When safety causes (too many) minor accidents

This might sound a bit off-topic, but hear me out.
Winter is here, and in Sweden, where I reside, you need to heat your home continuously. Luckily, my small house is equipped with a wood stove. Its central position is to ensure that we have a pleasant temperature everywhere at all times.

But this wood stove is relatively small and must be refilled with wood regularly. This isn't too big of a problem, except for the minor risks of dealing with a burning hot device multiple times a day.

I often burn myself while doing so.

It's not that I'm not careful; believe me, I try. No. Most of my injuries are caused by the stove's front door. It's burning hot and closes, sometimes on my hand or arm. There is no way to keep it open while loading.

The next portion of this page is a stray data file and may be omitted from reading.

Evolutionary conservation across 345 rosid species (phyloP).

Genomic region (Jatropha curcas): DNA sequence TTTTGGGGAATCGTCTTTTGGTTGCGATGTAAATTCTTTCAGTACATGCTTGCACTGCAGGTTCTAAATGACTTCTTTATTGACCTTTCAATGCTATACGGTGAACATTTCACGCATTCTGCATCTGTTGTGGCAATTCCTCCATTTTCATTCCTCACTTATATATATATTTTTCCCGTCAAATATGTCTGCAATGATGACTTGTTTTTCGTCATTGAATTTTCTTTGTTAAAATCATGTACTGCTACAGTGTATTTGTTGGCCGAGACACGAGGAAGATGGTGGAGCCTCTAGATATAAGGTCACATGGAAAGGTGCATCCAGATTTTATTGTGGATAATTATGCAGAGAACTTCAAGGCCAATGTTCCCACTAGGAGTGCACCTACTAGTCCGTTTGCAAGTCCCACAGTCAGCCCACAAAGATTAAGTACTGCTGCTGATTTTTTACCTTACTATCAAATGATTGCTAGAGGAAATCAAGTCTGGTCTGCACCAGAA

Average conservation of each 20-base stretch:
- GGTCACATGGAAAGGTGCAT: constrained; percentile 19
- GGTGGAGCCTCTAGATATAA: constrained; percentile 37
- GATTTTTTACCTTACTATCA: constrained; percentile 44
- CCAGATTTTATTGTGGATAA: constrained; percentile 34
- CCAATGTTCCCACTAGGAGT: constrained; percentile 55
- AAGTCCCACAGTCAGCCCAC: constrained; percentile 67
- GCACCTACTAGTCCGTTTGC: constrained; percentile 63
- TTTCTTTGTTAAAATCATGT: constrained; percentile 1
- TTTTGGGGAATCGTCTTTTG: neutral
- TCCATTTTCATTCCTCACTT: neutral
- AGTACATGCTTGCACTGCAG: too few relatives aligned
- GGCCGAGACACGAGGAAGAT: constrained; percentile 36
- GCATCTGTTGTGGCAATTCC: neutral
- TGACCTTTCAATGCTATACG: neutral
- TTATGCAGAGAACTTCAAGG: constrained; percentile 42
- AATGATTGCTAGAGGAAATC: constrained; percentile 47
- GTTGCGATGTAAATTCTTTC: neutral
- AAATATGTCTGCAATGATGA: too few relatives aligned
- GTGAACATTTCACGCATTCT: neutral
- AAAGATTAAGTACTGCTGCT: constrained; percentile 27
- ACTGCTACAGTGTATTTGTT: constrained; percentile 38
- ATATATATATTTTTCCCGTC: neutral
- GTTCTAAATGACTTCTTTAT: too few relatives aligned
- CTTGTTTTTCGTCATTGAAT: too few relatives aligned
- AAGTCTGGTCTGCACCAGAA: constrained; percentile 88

At first, I thought this was a defect on the stove. I looked into it to see if I could somehow fix it. But during a safety inspection (these are mandatory every other year in Sweden), we asked the professional about it.

Is there a way to fix it? Do we need to replace the door?

Nope. This is normal; the front door is supposed to close by itself, in case you forgot to close it.

Say what?? How likely is it that I would forget to close it? None. Not a chance.
So, this "safety measure" is, in fact, only causing accidents regularly.

It is sometimes justified to accept the risks of a safety measure. For drugs, we talk about the benefit/risk ratio. Occasionally, though, it is discovered after years of use that some medications cause more harm than good. And it's the case with the auto-closing door of my wood stove.

Now a reflection: when creating products, when are we creating problems or friction for the user to protect them from an unlikely bad scenario?